I am really happy that today the first paper based on my PhD research was published in the DH Benelux Journal. This new journal will serve to turn select conference abstracts from the annual conference into full papers. The first volume follows last year’s conference theme Integrating Digital Humanities. My paper critically explores the integration of the humanities and the computational domains, and concludes that the digital humanities may be more heavily oriented towards the humanities than a balancing of the digital and the humanities, limiting the ability of DH to emerge as a ‘third space’ in-between the humanities and computational domains. You can find the volume here, including my paper in HTML and in PDF.Continue reading “Paper publication: Boundary Practices of Digital Humanities Collaborations”
Next week will feature the sixth installment of the DHBenelux conference, moving to Belgium, to be held in the city of Liège. In this post, I will analyse the submissions, authors, and abstracts, and look to the future of the community. For the previous years see my other posts in the “dhbenelux” category.Continue reading “DHBenelux 2019 submissions”
Recent discussions in digital humanities have drawn attention to “failure”. Projects can fail to deliver a tool or fail to innovate practices. But what practices are emphasised by speaking of “failure”, and for whom is a certain result a failure? In this post, I argue that recent discussions of failure seem to take DH as software development rather than research, shaping the discussion of what DH should achieve and whether other results are thereby failures.Continue reading “DH Failures vs Findings”
DH is clearly a meeting of different communities. To better understand DH therefore requires the investigation of this ‘meeting’. A concept that has gained in popularity to describe the meeting between different communities is trading zones, which I will elaborate in this post. Using this concept, differences and commonalities between meetings of DH collaborations can be investigated and mapped.Continue reading “Collaborations as Trading Zones”
In order to understand engagement in DH, one aspect to describe is the configurations of participating people. One approach would be to consider the interactions between different disciplines such as history and computer science. In this post, I will reflect on the concept of disciplines, and discuss alternative concepts of communities of practice and cultures.Continue reading “DH: between disciplines, communities, and cultures”
2018 has been a great year for my wife and me. The most exciting moment was when we welcomed our second son Rowas into the world. Now that he’s almost one year already, the nights are getting easier, giving more energy to concentrate. And I will need my concentration, for 2019 promises to be an exciting year in which I have a mountain to climb, and a valley to explore.Continue reading “The mountain and the valley: 2019 will be exciting”
Digital humanities is commonly described as interdisciplinary. But what does it mean to be interdisciplinary, and is digital humanities truly interdisciplinary? In this blogpost, I’ll briefly discuss how “interdisciplinarity” can be understood, and how this applies to DH.Continue reading “Cross-disciplinarity in DH”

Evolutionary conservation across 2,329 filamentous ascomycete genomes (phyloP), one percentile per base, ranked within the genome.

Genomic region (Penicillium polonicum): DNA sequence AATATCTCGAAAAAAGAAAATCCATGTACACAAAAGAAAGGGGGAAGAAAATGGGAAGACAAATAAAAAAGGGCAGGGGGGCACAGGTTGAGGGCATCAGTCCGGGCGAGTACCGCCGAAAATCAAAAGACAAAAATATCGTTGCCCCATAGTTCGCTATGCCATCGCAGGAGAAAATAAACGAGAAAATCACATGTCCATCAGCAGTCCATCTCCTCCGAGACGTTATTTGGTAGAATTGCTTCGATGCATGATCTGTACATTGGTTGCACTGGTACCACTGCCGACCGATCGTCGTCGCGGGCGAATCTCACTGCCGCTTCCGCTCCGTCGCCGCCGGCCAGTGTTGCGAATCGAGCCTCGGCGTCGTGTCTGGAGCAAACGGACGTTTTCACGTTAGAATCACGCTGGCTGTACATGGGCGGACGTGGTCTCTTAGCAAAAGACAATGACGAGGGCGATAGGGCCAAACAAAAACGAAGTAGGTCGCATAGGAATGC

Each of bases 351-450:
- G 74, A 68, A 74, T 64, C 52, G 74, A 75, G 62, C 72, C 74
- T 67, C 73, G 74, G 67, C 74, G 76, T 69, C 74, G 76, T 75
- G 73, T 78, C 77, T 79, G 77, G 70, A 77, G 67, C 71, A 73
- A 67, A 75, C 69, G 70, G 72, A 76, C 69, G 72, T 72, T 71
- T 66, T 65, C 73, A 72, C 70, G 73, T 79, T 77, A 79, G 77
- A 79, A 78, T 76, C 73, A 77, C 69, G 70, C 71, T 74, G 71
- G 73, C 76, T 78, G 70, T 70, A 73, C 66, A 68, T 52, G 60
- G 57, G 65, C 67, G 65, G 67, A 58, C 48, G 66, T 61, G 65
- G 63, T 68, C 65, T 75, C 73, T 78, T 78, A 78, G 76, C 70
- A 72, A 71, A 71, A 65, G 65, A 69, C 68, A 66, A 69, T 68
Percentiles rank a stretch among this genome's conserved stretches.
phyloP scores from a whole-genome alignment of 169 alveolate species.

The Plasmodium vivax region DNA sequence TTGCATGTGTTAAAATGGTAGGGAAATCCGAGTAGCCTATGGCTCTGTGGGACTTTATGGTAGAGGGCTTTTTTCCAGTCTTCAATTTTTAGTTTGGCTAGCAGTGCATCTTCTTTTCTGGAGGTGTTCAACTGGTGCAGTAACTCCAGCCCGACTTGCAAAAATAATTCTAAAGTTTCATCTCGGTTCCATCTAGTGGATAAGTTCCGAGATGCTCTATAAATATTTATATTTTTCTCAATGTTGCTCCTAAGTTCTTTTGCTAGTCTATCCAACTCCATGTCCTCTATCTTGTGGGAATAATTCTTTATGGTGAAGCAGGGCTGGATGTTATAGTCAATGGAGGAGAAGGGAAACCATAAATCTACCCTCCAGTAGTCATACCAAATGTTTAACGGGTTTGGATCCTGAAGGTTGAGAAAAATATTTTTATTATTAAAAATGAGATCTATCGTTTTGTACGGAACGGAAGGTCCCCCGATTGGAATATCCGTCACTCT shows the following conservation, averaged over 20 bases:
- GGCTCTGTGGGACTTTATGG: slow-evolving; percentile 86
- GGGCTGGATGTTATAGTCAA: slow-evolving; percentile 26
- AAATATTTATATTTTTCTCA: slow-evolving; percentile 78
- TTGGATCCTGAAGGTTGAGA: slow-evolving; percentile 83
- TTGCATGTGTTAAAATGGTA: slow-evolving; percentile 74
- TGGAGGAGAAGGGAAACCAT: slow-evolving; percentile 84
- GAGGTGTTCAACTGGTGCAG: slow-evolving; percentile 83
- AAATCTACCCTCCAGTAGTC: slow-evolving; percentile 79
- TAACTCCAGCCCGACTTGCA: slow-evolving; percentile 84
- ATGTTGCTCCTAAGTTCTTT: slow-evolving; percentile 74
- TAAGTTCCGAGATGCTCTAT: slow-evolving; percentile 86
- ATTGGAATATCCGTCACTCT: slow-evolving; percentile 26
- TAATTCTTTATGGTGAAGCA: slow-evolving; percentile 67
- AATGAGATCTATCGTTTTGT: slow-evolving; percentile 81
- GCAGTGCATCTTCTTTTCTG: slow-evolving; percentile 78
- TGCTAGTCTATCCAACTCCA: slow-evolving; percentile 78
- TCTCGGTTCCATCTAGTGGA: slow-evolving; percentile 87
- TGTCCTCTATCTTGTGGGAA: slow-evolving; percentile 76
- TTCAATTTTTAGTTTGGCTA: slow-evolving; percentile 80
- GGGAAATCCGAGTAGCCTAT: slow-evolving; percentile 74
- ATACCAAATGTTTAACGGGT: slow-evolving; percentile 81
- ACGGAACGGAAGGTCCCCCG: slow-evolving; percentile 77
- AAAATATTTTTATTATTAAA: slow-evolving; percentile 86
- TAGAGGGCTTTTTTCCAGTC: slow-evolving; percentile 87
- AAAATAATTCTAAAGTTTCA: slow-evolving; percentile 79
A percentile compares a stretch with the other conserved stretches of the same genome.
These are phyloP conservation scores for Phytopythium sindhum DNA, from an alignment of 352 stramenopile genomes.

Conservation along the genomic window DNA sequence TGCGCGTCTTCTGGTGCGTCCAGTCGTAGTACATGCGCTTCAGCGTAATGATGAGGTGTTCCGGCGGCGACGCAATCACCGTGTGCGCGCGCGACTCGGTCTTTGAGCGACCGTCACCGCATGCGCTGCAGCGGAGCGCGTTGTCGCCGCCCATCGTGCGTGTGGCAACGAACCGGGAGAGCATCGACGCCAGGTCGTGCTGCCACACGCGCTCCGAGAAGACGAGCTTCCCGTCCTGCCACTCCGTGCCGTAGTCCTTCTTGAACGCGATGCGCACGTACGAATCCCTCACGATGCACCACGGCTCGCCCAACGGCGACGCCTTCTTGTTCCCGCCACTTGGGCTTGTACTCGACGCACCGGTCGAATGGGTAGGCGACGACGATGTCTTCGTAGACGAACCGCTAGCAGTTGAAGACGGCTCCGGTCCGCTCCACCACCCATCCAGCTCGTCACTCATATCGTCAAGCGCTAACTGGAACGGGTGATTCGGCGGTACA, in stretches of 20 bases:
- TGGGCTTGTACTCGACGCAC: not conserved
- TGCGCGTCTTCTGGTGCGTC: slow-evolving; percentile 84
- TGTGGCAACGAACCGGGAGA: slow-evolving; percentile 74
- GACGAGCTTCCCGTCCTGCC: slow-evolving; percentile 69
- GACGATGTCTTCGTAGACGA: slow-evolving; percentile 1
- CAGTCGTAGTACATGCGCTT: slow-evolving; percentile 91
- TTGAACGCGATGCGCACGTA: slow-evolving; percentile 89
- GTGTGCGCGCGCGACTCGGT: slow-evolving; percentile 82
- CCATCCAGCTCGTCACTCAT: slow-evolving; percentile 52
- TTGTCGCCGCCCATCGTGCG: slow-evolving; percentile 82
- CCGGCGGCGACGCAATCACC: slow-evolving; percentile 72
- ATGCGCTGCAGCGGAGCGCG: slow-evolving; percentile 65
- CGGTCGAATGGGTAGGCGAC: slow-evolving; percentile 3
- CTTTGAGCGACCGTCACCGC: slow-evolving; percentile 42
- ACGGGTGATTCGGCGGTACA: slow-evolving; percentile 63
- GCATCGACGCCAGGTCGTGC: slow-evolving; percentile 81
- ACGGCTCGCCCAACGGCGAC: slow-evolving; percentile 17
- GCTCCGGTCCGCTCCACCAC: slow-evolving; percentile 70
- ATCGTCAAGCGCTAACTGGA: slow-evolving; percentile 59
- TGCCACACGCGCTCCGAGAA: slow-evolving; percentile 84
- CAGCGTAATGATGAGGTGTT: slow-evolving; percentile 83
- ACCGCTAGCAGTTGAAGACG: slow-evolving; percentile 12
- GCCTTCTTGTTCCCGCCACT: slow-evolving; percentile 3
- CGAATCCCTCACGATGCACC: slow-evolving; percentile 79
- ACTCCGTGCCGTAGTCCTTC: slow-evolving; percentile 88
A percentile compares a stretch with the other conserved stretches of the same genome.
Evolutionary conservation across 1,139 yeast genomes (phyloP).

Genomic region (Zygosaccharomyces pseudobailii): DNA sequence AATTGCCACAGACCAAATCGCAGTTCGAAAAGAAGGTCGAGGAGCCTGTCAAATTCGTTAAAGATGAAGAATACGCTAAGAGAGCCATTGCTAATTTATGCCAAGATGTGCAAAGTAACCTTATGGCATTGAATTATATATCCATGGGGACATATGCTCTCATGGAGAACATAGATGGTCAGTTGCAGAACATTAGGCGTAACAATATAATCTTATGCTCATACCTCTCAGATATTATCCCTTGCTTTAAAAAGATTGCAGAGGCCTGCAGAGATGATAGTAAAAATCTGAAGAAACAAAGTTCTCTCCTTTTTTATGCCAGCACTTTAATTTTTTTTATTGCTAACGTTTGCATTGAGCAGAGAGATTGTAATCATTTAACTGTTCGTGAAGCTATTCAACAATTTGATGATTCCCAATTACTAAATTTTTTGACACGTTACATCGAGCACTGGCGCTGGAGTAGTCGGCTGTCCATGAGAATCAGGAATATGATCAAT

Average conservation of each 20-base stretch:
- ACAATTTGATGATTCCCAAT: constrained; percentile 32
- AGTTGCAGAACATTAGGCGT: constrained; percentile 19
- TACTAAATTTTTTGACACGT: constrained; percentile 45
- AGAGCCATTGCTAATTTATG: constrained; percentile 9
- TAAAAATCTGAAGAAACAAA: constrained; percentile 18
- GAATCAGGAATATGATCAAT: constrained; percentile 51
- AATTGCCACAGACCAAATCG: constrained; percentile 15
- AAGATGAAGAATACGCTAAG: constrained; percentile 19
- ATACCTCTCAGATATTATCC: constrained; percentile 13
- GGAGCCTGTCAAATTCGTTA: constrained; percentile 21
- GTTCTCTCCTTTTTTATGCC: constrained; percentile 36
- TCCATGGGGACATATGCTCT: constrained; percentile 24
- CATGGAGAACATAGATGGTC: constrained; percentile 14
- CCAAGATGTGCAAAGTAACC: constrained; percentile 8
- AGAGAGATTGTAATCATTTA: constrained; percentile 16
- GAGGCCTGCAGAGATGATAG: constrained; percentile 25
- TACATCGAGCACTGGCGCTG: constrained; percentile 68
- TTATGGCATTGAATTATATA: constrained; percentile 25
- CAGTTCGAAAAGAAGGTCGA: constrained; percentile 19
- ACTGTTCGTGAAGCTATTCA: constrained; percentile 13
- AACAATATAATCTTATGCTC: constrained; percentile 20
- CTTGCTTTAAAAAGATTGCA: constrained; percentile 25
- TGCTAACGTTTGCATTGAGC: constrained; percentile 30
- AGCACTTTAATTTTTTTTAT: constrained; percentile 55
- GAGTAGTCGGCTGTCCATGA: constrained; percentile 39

One of the defining characteristics of digital humanities is the emphasis on interdisciplinary collaboration.Klein, J. T. (2014). Interdisciplining Digital Humanities: Boundary Work in an Emerging Field (online). University of Michigan Press. https://doi.org/10.3998/dh.12869322.0001.001Spiro, L. (2012). “This Is Why We Fight”: Defining the Values of the Digital Humanities. In M. K. Gold (Ed.), Debates in Digital Humanities (online). University of Minnesota Press. http://dhdebates.gc.cuny.edu/debates/text/13 The different facets of digital humanities research, such as computer technology, data management, and humanistic inquiry, call for experts with different backgrounds to collaborate. But how to study or reflect on DH collaborations? In this post I introduce a blog series in which I will develop a vocabulary for collaborative DH.
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|1.||↑||Klein, J. T. (2014). Interdisciplining Digital Humanities: Boundary Work in an Emerging Field (online). University of Michigan Press. https://doi.org/10.3998/dh.12869322.0001.001|
|2.||↑||Spiro, L. (2012). “This Is Why We Fight”: Defining the Values of the Digital Humanities. In M. K. Gold (Ed.), Debates in Digital Humanities (online). University of Minnesota Press. http://dhdebates.gc.cuny.edu/debates/text/13|
In the final week of October the annual IEEE eScience conference will take place in Amsterdam, the Netherlands. This will be my first eScience conference, and I look forward to seeing how the eScience community is similar to or different from the digital humanities community. I have submitted a paper applying findings of my PhD research to the development of eScience infrastructures for the humanities. Specifically, my paper discusses the problems of power asymmetry in collaborations, with scholars dependent on infrastructures developers, and of knowledge asymmetry, with scholars lacking the knowledge necessary to influence the practices of infrastructure developers. A first difference between the eScience and DH communities I already observed was in the reviews of my submission, which found my topic of interest but lacking in a (technological) solution to the problem. Unfortunately, I do not have a solution readily available, but I have extended my power relation circle with a possible way out in the development of know-how. Below you can find the abstract for my paper, and the poster I will present at the conference (designed by my wife).